The stark warnings surrounding the precarious state of the NHS seem to grow louder by the day, as the health service struggles to contend with rising demand and dwindling resources.
Widespread breaches of performance targets, chronic understaffing and huge overspends by hospitals suggest that the NHS is heading back to the visible decline it last experienced in the 1990s.
But as experts and politicians try to find a way to fix the problem, the solution must not be to penalise patients who have already been failed by the system, as has been mooted in recent days.
Last week, health service leaders called on the Government to boost NHS coffers by cutting the cost of compensation payments following clinical errors.
In a joint letter to the Lord Chancellor and Justice Secretary David Gauke, the NHS Confederation, the British Medical Association and the Academy of Medical Royal Colleges warned that the increase in negligence claims is “unsustainable and means that vast amounts of resources, which could be used more effectively, have to be diverted elsewhere”.
The letter, which was also signed by the chairman of the Family Doctor Association and the chief executives of the Medical Protection Society, Medical Defence Union and Medical and Dental
Defence Union of Scotland, claims that while the NHS in England spent £1.7 billion on claims last year, the estimated total liabilities – which is the cost if all current claims are successful – were £65bn.
However, the Association of Personal Injury Lawyers, a national not-for-profit campaign group of which Gotelee is a member, says the award of compensation is not a lottery win – it is calculated to the penny to provide for ongoing care and to attempt, in whatever way is possible, to enable the victim to live as independent a life as possible.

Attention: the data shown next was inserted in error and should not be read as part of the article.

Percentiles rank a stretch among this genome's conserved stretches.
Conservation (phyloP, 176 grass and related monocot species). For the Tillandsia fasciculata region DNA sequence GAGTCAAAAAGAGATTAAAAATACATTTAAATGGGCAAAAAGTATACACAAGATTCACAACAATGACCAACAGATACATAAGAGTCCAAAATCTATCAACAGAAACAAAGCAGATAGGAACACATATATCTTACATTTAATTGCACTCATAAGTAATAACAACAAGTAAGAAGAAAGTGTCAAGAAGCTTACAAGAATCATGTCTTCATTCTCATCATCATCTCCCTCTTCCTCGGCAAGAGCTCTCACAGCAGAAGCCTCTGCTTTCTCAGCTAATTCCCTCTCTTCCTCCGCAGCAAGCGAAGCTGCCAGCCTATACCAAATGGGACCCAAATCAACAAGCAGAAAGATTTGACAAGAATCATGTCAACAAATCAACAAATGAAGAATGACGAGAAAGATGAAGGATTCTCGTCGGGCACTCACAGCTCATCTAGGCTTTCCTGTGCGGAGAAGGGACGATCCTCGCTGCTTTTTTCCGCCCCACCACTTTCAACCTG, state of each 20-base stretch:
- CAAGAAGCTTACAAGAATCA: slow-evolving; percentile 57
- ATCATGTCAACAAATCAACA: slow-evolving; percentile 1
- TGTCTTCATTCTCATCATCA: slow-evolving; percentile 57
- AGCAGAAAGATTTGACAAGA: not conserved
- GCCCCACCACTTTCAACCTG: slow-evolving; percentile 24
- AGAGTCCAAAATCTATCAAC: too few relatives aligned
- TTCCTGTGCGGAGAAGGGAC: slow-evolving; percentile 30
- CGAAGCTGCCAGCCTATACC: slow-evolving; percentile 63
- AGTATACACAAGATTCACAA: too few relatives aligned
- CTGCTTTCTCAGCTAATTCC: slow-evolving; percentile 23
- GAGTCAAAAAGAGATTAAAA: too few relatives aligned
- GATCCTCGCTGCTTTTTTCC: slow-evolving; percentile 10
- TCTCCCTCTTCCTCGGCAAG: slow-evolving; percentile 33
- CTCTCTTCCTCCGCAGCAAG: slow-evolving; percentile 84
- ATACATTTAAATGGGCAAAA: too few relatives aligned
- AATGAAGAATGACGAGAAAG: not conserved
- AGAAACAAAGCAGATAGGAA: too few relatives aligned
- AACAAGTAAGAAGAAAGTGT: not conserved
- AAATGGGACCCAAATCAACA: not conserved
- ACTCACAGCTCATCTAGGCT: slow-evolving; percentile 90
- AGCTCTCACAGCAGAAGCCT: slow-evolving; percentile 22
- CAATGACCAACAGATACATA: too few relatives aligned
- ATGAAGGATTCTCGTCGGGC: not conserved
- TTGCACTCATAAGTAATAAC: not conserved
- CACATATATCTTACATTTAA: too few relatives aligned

While the desire to protect the NHS from the current funding crisis is understandable, penalising injured patients and their families is not the answer.
The proponents are suggesting picking on some of the most vulnerable people in the country to foot the bill — people who placed their trust in the NHS but found themselves or their loved ones severely harmed or even killed through negligent treatment — rather than calling on the Government to invest in better patient safety to prevent the blunders happening in the first place, and funding the NHS properly.
As Peter Walsh, Chief Executive of Action Against Medical Accidents, says: “It is ignorant and uncaring to suggest that people who have been harmed or have lost loved ones as a result of NHS negligence should forfeit the compensation they need and deserve because the Government is not prepared to invest enough in patient safety or NHS services.”
How can Gotelee help?
When mistakes are made and the duty of care to which patients are entitled is not met, it’s important to hold the health service to account.
Making a claim could result in financial help to deal with the consequences of an error and could go some way to ensuring the same mistake isn’t repeated.
Gotelee has a wealth of experience in this area and can advise you whether or not you have the basis of a claim. If you do, our Suffolk based solicitors in Ipswich, Hadleigh, Felixstowe, Woodbridge or Melton can support you through the process.
To find out more, call us on 01473 298125.